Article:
This ruling creates significant concern for the regulated community. The Amendments require major overhauls to they way covered employers implement their risk management plans. But EPA is still advancing a rulemaking to rescind and narrow those Amendments. Without this delay, there is tremendous uncertainty about whether or when to implement changes to those programs.
Indeed, EPA’s express purpose of the lengthy delay of the RMP Amendments was to provide time for EPA to reconsider and eliminate or curtail the sweeping new provisions. The D.C. Circuit criticized EPA for its attempts to delay a regulation that it had just recently issued, stating in the written opinion that:
“the Delay Rule thus contains no provisions that advance or accomplish these goals [of preventing accidental releases and protecting human health and the environment], but instead delays these objectives contrary to EPA’s prior determinations in a rulemaking.”
This complimentary program will feature panel discussions with representatives from EEOC, NLRB, and OSHA addressing key policy trends and regulatory developments. They will be joined by senior corporate counsel from multinational corporations and Conn Maciel Carey’s Labor & Employment and OSHA specialist attorneys. There will also be moderated breakout roundtable sessions covering issues of concern to various industry segments.
1:00 PM – Registration and Networking
1:30 PM – OSHA Panel
Angie Loftus (OSHA Area Director – Chicago North Area Office)
As a small budget agency, OSHA has long looked for policies that will leverage individual enforcement actions to have the greatest impact on Industry. That is the origin of OSHA’s controversial policy of “Regulation by Shaming.” During the Obama Administration, employer shaming became a significant enforcement tool and came in many forms, from increasing use of enforcement press releases that included embarrassing and inflammatory quotations about employers, to maintaining a public bad actors list in connection with the Severe Violator Enforcement Program, and the piècede résistance – publishing a Rule by which OSHA will collect and publish employers’ injury and illness data and details about fatalities.
The Trump Administration has signaled it will take a different approach to public shaming, but at the very least, the vestiges of these policies still remain, and some Administration actions suggest they are here to stay.
After years of advocacy for change to (or to rescind) OSHA’s controversial Obama-era rule to “Improve Tracking of Workplace Injuries and Illnesses” (aka the E-Recordkeeping Rule), and a transition to the de-regulatory platform of the Trump Administration, OSHA has taken a step (hopefully just the first step) to pare down the E-Recordkeeping Rule. Specifically, OSHA announced a Notice of Proposed Rulemaking to amend the E-Recordkeeping Rule. While the proposed change will undoubtedly be welcomed by Industry, the scope of the proposed change, however, does not address most of the fundamental concerns employers have repeatedly raised about the controversial rule.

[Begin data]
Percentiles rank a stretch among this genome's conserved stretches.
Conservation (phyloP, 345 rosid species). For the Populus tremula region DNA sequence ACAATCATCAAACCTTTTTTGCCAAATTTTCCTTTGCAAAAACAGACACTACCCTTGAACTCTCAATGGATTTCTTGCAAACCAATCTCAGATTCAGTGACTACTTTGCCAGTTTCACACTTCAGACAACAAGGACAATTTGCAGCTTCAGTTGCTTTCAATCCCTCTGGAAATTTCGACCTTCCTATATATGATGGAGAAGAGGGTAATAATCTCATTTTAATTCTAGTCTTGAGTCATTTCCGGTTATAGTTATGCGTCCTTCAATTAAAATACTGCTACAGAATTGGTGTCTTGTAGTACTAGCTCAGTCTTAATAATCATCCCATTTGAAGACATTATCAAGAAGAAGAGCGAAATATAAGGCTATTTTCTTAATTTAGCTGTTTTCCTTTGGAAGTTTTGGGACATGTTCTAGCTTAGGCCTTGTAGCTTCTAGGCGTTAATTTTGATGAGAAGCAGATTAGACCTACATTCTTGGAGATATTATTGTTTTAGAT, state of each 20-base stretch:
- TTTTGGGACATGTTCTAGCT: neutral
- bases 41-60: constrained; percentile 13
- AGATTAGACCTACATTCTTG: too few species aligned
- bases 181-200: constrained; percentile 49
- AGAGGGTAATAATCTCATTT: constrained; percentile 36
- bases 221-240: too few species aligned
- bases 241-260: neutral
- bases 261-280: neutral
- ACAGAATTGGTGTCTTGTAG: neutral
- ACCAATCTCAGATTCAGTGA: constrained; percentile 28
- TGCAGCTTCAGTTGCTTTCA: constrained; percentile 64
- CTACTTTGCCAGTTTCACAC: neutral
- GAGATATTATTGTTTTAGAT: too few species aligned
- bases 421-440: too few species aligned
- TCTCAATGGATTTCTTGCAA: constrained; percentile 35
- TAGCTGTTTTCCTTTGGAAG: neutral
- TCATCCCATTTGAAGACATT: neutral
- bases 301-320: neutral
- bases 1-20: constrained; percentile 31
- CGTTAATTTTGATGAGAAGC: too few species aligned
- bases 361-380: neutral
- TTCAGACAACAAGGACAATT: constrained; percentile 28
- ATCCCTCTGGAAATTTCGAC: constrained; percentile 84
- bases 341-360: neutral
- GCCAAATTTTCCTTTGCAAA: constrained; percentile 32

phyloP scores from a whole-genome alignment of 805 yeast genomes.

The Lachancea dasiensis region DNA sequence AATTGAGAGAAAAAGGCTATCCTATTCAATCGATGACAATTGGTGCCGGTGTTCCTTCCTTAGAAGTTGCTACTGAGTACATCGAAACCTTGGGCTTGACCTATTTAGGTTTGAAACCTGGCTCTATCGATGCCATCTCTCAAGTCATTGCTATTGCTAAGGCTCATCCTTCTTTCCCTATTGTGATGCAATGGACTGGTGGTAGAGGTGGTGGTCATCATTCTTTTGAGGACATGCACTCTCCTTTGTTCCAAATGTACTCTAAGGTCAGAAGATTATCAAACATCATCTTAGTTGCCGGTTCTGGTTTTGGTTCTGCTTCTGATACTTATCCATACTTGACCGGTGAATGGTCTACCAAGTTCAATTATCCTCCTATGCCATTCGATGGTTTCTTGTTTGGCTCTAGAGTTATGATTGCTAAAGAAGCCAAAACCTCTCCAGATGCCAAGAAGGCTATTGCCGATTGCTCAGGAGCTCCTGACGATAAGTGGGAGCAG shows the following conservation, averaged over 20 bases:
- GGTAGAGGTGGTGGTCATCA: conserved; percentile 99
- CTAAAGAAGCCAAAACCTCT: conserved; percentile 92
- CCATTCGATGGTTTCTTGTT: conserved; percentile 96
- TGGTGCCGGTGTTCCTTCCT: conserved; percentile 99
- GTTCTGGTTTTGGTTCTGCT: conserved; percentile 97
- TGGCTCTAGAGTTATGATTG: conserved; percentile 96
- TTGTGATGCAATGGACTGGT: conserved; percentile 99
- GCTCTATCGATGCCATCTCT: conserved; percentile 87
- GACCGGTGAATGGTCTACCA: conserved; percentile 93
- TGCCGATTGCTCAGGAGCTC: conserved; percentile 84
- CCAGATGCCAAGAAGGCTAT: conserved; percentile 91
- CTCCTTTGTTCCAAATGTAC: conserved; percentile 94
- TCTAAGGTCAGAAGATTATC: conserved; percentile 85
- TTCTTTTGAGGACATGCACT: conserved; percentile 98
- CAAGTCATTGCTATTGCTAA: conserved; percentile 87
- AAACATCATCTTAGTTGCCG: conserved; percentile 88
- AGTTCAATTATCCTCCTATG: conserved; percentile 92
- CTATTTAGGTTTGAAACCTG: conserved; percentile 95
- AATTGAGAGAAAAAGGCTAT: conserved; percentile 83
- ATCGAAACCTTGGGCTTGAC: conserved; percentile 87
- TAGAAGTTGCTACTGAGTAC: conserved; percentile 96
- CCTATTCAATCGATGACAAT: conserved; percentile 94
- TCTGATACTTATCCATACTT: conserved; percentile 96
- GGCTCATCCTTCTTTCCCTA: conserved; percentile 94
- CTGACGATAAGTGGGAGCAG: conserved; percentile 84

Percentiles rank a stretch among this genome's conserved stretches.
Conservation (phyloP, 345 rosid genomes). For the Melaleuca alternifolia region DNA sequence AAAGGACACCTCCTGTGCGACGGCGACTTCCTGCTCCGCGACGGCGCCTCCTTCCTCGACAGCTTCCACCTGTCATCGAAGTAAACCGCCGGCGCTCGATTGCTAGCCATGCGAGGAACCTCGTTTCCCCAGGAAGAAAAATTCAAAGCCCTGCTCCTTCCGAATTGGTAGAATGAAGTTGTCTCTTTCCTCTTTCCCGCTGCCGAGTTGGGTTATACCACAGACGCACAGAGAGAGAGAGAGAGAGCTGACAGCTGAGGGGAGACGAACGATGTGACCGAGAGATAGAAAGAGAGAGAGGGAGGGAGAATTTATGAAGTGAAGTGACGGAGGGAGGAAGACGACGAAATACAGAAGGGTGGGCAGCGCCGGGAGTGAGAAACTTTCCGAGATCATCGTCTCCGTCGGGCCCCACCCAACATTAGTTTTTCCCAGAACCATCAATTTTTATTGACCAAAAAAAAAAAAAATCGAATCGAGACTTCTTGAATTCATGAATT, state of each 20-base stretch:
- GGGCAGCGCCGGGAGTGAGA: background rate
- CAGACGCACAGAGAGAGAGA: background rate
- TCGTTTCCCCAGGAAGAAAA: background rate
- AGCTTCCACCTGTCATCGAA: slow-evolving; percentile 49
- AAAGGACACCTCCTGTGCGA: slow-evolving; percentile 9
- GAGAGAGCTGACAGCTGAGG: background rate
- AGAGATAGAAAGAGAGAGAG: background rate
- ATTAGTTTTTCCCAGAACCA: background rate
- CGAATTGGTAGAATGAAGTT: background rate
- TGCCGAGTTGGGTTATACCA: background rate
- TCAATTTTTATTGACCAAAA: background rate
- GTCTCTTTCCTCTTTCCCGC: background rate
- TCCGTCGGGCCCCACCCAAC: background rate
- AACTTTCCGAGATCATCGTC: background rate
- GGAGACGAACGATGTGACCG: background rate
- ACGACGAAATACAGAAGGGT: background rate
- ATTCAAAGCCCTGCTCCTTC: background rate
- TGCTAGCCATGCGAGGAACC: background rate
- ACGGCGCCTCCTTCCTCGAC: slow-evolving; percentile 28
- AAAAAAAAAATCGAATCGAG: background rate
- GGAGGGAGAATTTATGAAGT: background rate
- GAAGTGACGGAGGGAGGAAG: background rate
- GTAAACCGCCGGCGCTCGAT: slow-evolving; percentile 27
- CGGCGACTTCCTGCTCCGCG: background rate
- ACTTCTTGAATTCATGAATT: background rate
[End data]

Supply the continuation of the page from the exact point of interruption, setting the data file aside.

The Proposed Rule includes only one significant change to the current regulation. The proposal seeks to eliminate the requirement for the largest employers, those with establishments with 250 or more employees, to annually submit to OSHA the data from their 300 logs and 301 detailed incident reports of recorded injuries and illnesses via OSHA’s new online web portal. However, the proposal leaves intact the concerning requirements for these large employers and many smaller employers to annually submit 300A annual summary data via OSHA’s electronic portal.
Perhaps even more concerning to employers than leaving in place a portion of the electronic data submission requirements, the proposed rule does not disturb in any manner the highly controversial “anti-retaliation” provisions, or the interpretations of those provisions included in the 2016 final rule preamble. In addition to establishing requirements for electronic submission of injury and illness recordkeeping data, the 2016 E-Recordkeeping Rule endeavored to restrict employers’ rights to adopt employee injury reporting policies and expanded OSHA’s enforcement authority by introducing a vague new set of “anti-retaliation” provisions.
What is the Process Safety Summit in Washington, DC?
The Process Safety Summit in Washington, DC will be an annual event featuring a full-day program in Washington, DC gathering interested stakeholders from the chemical, petrochemical, and petroleum refining industries, and other industries with operations impacted by OSHA’s PSM Standard and EPA’s RMP Rule.
The focus of the Process Safety Summit in Washington, DC will be on the process safety regulatory landscape. The full-day Program will cover the PSM/RMP rulemakings, enforcement programs, significant cases, trends through the transition to the new Administration, best practices, and other key process safety regulatory issues impacting Industry.
This Process Safety Summit fills an important gap in Washington, DC. Although there are opportunities for trade groups and employers to interact with key government regulators, none of those opportunities focus on process safety, and the process safety-oriented events that do exist are far from Washington, DC, making it hard to attract more than one senior agency official.